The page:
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Origin and Early Development of Forest Edge Vegetation in Panama
Vol. 22, No. 3 (Sep., 1990), pp. 235-241
Published by: Association for Tropical Biology and Conservation
Stable URL: http://www.jstor.org/stable/2388533
Page Count: 7
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An experimental edge was created in a tropical premontane wet forest in Panama to study the origin and early development of edge vegetation. A study of the soil seed bank indicated that seeds of light-demanding species were abundant before edge creation (937/m$^2$). Canopy photographs, germination bioassays, and the germination of many seeds in response to soil disturbance (95/m$^2$) confirmed that lateral light penetration into the forest edge was sufficient to promote germination of light-sensitive seeds. Light-demanding species, however, were rare along this edge and along older edges in the area, in part because soil disturbance normally did not occur during edge creation. Relative growth rates of woody plants <2 m tall over a 10-month period on the experimental edge were twice as rapid as plants in the forest interior (0.029 cm/cm/mo vs 0.014 cm/cm/mo). Changes in seedling density, recruitment, and mortality with time after edge creation were similar on forest edge and in forest interior. Edge plants were derived primarily from seedlings and saplings present before edge creation.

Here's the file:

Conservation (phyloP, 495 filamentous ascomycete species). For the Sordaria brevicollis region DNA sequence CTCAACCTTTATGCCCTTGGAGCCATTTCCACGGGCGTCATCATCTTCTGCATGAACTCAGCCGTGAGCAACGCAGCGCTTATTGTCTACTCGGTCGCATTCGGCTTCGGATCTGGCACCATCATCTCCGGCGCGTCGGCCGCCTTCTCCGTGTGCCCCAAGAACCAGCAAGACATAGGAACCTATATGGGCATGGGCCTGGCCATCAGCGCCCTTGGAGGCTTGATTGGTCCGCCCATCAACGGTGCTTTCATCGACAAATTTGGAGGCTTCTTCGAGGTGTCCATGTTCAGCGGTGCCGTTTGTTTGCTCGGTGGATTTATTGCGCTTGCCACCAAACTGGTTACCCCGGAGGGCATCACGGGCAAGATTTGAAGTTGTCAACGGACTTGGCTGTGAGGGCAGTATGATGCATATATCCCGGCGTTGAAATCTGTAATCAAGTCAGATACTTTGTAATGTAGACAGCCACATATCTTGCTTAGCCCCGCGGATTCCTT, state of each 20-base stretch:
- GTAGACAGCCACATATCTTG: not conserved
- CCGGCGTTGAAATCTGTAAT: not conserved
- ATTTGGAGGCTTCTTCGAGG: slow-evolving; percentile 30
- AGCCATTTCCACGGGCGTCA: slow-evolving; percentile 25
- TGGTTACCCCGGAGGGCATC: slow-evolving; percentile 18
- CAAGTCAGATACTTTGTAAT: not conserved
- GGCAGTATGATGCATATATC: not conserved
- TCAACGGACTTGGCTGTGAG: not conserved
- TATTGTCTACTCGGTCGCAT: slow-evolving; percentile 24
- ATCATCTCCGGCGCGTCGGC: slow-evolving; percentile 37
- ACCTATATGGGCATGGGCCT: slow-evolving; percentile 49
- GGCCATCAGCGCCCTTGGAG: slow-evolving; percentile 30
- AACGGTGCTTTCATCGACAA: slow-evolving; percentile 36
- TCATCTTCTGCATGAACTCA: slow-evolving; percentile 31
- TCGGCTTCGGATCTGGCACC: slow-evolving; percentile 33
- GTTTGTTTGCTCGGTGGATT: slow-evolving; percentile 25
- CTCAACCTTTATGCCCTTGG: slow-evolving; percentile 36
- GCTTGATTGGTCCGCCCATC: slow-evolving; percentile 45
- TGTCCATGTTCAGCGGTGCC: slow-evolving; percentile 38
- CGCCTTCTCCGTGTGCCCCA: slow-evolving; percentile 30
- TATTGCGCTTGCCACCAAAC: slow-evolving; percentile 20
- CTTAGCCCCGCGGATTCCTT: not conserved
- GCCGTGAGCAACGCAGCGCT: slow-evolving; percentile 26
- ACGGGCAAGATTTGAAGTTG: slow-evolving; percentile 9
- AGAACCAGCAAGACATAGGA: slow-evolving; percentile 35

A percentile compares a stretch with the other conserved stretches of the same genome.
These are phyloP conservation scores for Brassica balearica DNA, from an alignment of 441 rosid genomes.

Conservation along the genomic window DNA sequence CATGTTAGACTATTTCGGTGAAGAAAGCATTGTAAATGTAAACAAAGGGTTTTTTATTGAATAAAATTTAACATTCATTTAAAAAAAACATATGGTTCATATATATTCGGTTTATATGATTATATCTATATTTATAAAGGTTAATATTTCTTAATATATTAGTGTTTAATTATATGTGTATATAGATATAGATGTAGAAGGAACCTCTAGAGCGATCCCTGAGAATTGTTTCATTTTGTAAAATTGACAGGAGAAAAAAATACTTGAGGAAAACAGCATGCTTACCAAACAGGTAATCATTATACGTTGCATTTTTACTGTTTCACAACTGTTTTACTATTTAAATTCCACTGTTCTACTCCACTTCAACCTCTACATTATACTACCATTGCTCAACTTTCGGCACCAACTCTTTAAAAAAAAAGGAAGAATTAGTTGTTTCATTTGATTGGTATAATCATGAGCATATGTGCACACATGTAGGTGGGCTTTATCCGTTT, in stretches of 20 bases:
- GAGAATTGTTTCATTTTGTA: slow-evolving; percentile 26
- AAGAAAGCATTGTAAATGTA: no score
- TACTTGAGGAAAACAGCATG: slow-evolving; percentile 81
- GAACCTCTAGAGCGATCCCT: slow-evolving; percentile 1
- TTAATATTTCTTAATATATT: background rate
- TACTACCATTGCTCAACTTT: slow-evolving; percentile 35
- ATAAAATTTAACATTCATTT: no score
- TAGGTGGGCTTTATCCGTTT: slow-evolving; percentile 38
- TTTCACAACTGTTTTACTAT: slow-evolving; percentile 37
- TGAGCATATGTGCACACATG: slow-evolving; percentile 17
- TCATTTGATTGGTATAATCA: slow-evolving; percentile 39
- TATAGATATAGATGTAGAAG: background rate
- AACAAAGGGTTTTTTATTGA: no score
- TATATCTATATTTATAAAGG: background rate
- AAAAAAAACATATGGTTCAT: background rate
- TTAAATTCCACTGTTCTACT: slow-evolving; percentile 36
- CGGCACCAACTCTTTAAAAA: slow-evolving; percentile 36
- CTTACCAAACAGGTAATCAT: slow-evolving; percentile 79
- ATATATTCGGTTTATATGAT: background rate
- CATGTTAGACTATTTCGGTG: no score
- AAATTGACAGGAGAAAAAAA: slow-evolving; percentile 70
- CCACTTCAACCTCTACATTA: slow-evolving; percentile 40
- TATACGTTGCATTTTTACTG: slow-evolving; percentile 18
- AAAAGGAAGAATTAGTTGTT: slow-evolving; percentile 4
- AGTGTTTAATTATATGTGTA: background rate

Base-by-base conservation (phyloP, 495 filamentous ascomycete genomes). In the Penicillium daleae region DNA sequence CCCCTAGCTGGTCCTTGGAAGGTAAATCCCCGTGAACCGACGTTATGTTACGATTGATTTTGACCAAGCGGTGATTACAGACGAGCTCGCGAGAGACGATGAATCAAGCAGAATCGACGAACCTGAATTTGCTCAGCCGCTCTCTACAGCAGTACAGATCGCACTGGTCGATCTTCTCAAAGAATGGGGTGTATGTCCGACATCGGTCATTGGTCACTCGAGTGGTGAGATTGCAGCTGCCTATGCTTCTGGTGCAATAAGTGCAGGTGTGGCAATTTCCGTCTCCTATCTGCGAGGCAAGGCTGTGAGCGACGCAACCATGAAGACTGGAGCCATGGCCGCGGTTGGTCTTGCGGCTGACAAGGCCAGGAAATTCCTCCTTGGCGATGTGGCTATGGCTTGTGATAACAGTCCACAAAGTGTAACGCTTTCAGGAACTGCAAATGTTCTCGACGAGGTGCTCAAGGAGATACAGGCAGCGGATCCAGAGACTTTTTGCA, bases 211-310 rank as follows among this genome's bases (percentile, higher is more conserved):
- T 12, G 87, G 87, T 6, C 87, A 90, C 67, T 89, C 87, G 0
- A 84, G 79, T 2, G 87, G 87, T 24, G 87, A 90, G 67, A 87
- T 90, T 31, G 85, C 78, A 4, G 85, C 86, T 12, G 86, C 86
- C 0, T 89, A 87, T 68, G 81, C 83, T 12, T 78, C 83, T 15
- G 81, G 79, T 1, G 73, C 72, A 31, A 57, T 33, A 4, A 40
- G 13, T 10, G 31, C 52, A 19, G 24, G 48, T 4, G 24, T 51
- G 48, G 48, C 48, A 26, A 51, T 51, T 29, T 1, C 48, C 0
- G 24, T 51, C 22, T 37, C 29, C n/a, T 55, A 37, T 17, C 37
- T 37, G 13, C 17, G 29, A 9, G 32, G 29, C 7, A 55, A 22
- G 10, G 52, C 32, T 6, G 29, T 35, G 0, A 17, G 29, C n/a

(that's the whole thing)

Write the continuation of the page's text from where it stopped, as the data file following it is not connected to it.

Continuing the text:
Biotropica © 1990 Association for Tropical Biology and Conservation